BOURNEMOUTH'S seafront is getting too much attention from the council to the detriment of longstanding firms in the town centre, businessmen say.

They add more has to be done to attract visitors, both tourists and residents, beyond the sand and Lower Gardens if the business and hospitality industry is to survive. 

This is the stark warning from the owners of the ‘next level’ jacket potato restaurant Kumpi, in Old Christchurch Road. 

Ozan Kulaksiz and Onur Guvenc, who came up with the ‘franchise’ at university fear the worst for the town centre after seeing a “massive decrease” in footfall in recent months.

Bournemouth Echo: Empty shop unit in Old Christchurch RoadEmpty shop unit in Old Christchurch Road (Image: Daily Echo)

Ozar said: “We are finding it very difficult with the situation in the town centre. 

“We have our regular customers; however, we have identified a couple of problems in the town centre and one of which is the way the high street is going.

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“Ever since Lidl and Wilko left, the only big retailers we have left are TK Maxx and FatFace and the footfall has dropped massively. 

“The council is investing on the beachside too much with pop-up restaurants and there are too few options for visitors on this side of the gardens.” 

Bournemouth Echo:

He said there is “no reason” for people to come into town and spend their money and that even the markets every Sunday are “killing businesses”. 

Ozar called for attractions and investment to be put into Old Christchurch Road and Commercial Road to combat the problems.

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“We pay huge council tax, as high as the rent itself, at £30,000 a year and on top of that we pay an extra £200 a month for bin collections, alcohol licence, all additional costs. 

“I don’t know why we are paying the council this much and we get nothing in return. 

“We don’t see any improvement on our street and the council is very strict on things like tables being out and getting told off for it and them handing out fines to businesses.”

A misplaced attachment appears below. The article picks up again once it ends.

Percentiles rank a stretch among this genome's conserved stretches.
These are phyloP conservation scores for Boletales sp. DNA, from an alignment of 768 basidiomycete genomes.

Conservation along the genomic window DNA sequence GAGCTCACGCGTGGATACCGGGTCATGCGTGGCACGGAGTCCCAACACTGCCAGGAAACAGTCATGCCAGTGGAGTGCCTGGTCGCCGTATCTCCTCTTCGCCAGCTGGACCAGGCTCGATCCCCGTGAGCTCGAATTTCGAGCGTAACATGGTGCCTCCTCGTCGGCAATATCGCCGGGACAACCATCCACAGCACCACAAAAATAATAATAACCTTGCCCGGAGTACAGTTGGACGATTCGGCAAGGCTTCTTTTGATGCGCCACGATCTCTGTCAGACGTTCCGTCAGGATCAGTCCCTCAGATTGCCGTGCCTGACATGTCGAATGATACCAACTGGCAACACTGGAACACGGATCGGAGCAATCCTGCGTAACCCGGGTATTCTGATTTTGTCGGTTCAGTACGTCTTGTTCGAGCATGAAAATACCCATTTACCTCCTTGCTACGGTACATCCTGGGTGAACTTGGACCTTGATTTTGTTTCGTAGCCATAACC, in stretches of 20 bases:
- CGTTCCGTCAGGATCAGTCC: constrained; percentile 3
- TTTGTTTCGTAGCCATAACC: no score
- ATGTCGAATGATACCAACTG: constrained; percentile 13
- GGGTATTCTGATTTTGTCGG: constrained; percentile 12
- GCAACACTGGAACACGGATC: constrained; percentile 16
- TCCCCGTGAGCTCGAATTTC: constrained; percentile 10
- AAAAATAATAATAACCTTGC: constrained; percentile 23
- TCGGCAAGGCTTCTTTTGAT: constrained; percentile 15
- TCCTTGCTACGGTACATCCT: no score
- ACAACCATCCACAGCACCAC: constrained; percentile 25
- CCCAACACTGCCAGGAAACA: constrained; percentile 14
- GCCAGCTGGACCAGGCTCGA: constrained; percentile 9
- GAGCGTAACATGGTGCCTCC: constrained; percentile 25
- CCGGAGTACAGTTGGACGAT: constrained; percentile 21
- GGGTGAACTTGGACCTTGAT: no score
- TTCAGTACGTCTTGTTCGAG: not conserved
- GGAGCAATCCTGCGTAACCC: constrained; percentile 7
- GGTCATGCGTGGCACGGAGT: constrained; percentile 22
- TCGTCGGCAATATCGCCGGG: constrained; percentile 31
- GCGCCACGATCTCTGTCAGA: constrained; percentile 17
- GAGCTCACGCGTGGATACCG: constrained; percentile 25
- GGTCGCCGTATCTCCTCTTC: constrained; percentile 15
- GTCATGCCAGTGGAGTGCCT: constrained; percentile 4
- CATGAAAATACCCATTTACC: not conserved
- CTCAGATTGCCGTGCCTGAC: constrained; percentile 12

Bournemouth Echo: They said too much attention is given to pop-up seafront restaurantsThey said too much attention is given to pop-up seafront restaurants (Image: Daily Echo)

Onur added: “During the Christmas markets, most of the businesses are not based here but the council sells the contract to them and they take all the money. 

“The businesses who are here all year do not see any benefits from this, we have no return or extra footfall. 

“We wanted to turn our business into a nationwide brand, we want to see it grow and be Bournemouth-based. But we can’t achieve it because of all the issues with the council and the town centre.” 

The pair propose that the council fines landlords if their units are left unoccupied for a long time and suggested rent should be slashed by 50 per cent after two years of emptiness. 

Cllr Millie Earl, deputy leader for BCP Council, said: "Bournemouth is a great place for people to visit, especially as we have some of the most beautiful beaches in the country.

"With the change in administration following elections in May, we are currently reviewing the Seafront Strategy and looking to update it to reflect the priorities of the new cabinet and council, especially around commercial uses of the beach.

"We are hoping to bring a paper forward in January to cabinet that will set out our approach going forward."